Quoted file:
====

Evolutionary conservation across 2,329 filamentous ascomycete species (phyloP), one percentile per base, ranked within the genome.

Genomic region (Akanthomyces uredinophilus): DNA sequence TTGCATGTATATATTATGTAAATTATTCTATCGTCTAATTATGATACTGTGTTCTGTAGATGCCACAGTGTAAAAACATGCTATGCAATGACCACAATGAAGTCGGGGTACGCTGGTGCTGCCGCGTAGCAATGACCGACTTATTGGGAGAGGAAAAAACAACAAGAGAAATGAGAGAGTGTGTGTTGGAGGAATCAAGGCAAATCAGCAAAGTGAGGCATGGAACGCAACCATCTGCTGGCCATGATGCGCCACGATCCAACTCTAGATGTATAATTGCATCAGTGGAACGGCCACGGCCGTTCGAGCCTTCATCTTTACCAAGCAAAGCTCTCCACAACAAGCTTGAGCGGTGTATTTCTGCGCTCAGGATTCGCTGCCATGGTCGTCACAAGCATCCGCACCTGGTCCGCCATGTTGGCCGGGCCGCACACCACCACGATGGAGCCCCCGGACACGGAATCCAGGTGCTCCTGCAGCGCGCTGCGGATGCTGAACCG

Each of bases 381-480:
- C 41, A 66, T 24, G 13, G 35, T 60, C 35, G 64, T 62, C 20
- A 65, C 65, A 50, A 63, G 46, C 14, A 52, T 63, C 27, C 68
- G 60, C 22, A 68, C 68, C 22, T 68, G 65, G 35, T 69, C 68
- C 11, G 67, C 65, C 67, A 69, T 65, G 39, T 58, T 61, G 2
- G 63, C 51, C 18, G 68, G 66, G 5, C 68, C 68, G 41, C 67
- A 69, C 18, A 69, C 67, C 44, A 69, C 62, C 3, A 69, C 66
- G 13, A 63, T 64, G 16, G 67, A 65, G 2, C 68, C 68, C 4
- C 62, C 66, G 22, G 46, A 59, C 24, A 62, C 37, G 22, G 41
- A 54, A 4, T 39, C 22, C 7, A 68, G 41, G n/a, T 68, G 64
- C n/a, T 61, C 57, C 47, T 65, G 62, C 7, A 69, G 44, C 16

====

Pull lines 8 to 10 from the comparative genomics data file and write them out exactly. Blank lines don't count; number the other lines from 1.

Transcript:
- G 63, C 51, C 18, G 68, G 66, G 5, C 68, C 68, G 41, C 67
- A 69, C 18, A 69, C 67, C 44, A 69, C 62, C 3, A 69, C 66
- G 13, A 63, T 64, G 16, G 67, A 65, G 2, C 68, C 68, C 4